Plastic #1—or, if you dare to refer to it as its proper name, polyethylene terephthalate—is the most widely used plastic. Think soda bottles, water bottles, and peanut butter jars. There are seven different types of plastic designations that you will find on commonly used items.

    This quick video explains the seven different types of plastic and offers tips on their best use: Here’s What Those Little Numbers Inside Recycling Symbols Really Mean. 

    And remember, just because you see an item sporting the chasing-arrows symbol with a number inside it, that does not mean the item is recyclable in your area. Contact your local waste hauler (take a peek at the trash truck next time they come by to figure out who it is) or visit the hauler’s website for information about what can and cannot be recycled in your area.

    The first step, of course, is to limit the plastic we use altogether. The next step is to find out what goes in your blue bin to ensure our discards can be resurrected into something new to save resources, reduce greenhouse gas emissions, and contribute to the circular economy.

    Video courtesy of Evon

    Posted on In the Loop by Angela Vincent on Mar 27, 2017

  • Love Is in the Air

    Date night ideas for the Mother Nature lover

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    Originally posted by neaarty

    Valentine’s Day is swiftly approaching. Love is in the air, but it doesn’t have to smell like a landfill.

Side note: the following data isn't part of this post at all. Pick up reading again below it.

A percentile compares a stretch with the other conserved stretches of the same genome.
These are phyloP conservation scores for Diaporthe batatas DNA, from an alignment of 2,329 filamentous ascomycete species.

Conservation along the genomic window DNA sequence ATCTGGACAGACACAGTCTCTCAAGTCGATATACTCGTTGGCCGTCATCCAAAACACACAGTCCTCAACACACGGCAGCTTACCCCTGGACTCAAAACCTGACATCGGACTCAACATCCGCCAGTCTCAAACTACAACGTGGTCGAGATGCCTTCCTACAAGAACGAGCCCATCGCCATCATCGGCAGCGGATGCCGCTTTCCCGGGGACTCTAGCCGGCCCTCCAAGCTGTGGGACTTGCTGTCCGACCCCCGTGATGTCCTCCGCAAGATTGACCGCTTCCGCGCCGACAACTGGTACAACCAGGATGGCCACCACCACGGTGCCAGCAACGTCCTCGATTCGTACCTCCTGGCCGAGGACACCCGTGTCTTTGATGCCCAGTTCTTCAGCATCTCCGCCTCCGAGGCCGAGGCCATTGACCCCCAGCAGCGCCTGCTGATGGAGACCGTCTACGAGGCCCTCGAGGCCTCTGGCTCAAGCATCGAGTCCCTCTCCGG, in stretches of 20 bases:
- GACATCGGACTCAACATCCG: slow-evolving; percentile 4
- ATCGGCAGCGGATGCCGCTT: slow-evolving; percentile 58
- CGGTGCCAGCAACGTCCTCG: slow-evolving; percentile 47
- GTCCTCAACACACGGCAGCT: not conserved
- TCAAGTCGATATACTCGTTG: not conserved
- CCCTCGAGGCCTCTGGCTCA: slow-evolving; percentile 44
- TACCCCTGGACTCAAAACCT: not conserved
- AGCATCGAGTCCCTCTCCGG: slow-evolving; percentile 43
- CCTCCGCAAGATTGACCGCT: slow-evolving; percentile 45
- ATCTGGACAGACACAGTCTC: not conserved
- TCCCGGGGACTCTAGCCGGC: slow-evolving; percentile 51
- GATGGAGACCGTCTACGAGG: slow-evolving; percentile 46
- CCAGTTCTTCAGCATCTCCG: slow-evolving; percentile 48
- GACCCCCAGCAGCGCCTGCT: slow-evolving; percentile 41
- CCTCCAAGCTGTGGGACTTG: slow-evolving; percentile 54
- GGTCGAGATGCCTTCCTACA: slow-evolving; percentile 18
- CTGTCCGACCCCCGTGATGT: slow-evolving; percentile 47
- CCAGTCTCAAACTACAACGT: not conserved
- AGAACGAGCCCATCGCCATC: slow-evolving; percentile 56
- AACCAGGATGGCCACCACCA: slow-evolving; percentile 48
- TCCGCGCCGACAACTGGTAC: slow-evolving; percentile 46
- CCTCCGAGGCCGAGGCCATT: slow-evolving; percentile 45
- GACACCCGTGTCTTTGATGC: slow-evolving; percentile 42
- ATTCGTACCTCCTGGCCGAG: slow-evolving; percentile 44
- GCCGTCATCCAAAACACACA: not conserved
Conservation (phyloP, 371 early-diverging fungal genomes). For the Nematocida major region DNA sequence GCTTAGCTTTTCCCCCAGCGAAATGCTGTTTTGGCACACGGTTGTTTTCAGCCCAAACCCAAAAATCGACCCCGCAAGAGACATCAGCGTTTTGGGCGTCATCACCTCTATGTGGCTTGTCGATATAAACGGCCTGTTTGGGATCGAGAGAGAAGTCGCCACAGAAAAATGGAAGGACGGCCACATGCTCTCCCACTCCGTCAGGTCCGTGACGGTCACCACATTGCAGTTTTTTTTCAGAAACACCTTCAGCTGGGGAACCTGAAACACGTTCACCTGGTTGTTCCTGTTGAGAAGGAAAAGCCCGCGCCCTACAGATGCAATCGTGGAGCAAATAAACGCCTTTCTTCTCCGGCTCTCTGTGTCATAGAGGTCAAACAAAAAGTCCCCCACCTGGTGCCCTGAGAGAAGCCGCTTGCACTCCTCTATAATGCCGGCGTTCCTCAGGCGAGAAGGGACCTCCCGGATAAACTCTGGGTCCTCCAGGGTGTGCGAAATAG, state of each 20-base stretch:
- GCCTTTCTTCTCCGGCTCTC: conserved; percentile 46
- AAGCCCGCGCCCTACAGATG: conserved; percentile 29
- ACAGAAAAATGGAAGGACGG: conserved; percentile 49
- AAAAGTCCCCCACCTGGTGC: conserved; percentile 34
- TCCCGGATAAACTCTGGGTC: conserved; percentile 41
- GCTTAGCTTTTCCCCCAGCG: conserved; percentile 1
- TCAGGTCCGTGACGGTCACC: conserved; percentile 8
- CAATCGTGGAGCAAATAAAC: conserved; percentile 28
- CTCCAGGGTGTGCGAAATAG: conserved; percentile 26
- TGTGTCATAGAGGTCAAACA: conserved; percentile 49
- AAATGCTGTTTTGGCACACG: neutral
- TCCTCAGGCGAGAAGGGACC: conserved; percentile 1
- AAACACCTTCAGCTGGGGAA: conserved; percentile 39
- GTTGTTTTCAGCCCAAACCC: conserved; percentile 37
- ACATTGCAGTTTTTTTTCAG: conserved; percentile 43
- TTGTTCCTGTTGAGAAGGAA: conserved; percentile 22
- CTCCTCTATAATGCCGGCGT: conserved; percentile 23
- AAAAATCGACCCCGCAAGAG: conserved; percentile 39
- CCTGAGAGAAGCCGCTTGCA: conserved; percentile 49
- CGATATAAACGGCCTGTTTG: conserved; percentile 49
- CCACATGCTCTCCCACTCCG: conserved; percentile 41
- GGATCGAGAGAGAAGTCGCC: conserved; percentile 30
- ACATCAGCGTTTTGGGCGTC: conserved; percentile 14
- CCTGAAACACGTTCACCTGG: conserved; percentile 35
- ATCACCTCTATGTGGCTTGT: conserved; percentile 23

According to the National Retail Federation, Americans are planning to spend an average of $89.86 on Valentine’s Day gifts. What happens to those greeting cards and flowers ($1.1 billion and $1.9 billion respectively) come February 15? Sadly, cards, flowers, and those adorable conversation hearts end up in the trash. (Flowers can go in the green waste bin!) 

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    As it turns out, 24 percent of Americans surveyed plan to give experience gifts, while approximately 40 percent hope to receiveexperience gifts! So, if you’re all about the love story, show both your partner and Mother Nature some affection with these date-night ideas that are practically waste-free and inexpensive, too.

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    For nature-loving sweethearts, rent a bicycle built for two and ride to new or memorable places. You’ll be getting exercise and quality time together and, as a bonus, you won’t be generating trash. 

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    Just not into riding bikes? Sow the seeds of love by planting a drought-friendly or native flora garden. You can enjoy it year round, and it won’t end up in the trash a week later like those fresh-cut flowers. To find flowers that fit your garden, and their meaning, check out this website

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    Are you in a new relationship? Learn what makes your partner’s heart flutter with a game of 20 (or more) questions. You can play anywhere: at home, the spot where you met, or a romantic cafe. If you want, use small scraps of paper to write the questions, pick them from a jar, and reuse both for the next quality time occasion. 

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    Singles, you have not been forgotten! You don’t have to be lonesome just because you weren’t shot with Cupid’s arrow this year. Learn the meaning of “puppy love” by volunteering to walk dogs at your local animal shelter. Dogs need love, too! Skip the chocolate and flowers, get some exercise, and spend time with someone who really needs it. 

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    Now, get out there and show Mother Nature she’s your main squeeze.

    Posted on In the Loop by TC Clark on Feb 9, 2017